To prevent direct oxidative inactivation of these key enzymes, we must directly reduce the amount of superoxide. However, conventional antioxidants are unlikely to do this effectively. Why? Because conventional antioxidants neutralize reactive oxygen molecules on a one-for-one basis, while hyperglycemia-induced overproduction of superoxide is a continuous process. What is needed, then, is a new type of antioxidant, a catalytic antioxidant, such as an SOD/catalase mimetic (53), that works continuously like the enzymes for which these compounds are named.
Hyperglycemia-induced reactive oxygen overproduction directly reduces eNOS activity in diabetic aortas by 65%. However, when these diabetic animals are treated with an SOD/catalase mimetic, there is no reduction in activity of this antiatherogenic enzyme. Similarly, but more dramatically, hyperglycemia-induced reactive oxygen overproduction directly reduces prostacyclin synthase activity in diabetic aortas by 95%. Treatment of these diabetic animals with an SOD/catalase mimetic completely prevents diabetes-induced oxidative inactivation of aortic prostacyclin synthase.
These data strongly suggest that therapeutic correction of diabetes-induced superoxide production may be a powerful new approach for preventing diabetic complications.
CONCLUSION: PERSONAL REFLECTIONS
In this Banting Lecture, I’ve told you a scientific story about diabetic complications. I’d like to close by telling you a human story about diabetic complications. Paul Abercombie was an acquaintance of mine. Like all of us, he had hopes, fears, and dreams about the future. But unfortunately, Paul was different from many of us here because he also had type 1 diabetes. He did very well for a number of years, but then developed one complication after another, and finally, he died.
Like Paul, I and my family have struggled with diabetes for nearly all of my life. That struggle occupied a large part of my childhood, where everything I ate was weighed and calculated on a gram scale, and the doses of the few insulins that were then available were adjusted without the ability to know what my blood glucose values were. My parents did this despite the fact that most doctors believed that hyperglycemia had nothing to do with the pathogenesis of diabetic complications, because my parents believed that abnormal glucose must be bad. I am here today, and have accomplished what I have, in large part because of them. As a doctor, I’ve also had to struggle with the additional burden of knowing too much about diabetic complications. Both my wife Karen and my sister Martha taught me how to fully appreciate each day, despite my knowledge, and they both continue to fill my life with joy and grace.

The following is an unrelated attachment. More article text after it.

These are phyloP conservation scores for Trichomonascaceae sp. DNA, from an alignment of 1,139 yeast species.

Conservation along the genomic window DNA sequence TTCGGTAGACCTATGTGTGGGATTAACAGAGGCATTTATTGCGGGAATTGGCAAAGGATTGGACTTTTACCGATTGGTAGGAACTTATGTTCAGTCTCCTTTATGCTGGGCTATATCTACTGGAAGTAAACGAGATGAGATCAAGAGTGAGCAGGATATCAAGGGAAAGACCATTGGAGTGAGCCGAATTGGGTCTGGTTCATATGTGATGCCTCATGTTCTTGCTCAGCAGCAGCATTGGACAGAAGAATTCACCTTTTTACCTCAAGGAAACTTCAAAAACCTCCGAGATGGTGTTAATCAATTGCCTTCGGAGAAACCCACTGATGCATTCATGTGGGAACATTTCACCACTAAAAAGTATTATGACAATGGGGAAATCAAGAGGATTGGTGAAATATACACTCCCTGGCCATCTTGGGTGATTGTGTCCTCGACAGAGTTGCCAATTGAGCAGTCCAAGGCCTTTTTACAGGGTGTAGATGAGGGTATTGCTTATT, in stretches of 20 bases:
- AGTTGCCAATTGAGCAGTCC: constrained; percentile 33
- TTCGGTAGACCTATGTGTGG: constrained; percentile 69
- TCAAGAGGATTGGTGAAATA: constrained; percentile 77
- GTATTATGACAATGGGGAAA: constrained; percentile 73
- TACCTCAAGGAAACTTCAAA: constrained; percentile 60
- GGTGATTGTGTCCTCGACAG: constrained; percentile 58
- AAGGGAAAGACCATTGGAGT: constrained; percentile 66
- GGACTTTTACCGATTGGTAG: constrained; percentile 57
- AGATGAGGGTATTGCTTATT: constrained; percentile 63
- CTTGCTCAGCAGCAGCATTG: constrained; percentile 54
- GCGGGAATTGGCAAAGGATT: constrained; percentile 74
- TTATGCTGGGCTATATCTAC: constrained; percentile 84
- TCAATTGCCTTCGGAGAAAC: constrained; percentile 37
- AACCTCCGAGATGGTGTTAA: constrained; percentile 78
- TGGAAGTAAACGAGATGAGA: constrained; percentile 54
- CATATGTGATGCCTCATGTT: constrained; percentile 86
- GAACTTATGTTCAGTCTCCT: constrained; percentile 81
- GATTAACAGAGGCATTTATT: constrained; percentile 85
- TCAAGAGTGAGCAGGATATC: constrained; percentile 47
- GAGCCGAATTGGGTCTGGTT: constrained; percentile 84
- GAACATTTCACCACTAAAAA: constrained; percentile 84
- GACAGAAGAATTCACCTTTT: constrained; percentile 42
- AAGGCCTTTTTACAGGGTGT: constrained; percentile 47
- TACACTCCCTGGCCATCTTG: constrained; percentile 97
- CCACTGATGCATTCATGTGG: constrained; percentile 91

Today, I have never been more excited, more optimistic, or more certain that we can, and will, solve the remaining important scientific questions about diabetic complications, so that all people with diabetes, now and in the future, can live full lives free of the fears and uncertainties that Paul Abercrombie knew all too well.
None of my own work or the work cited in this lecture would be possible without the generous support of the National Institutes of Health, the American Diabetes Association, and the Juvenile Diabetes Research Foundation.
I want to thank all of my collaborators over the years and my many colleagues, both local and all over the world, who have been and continue to be a constant source of inspiration and insight.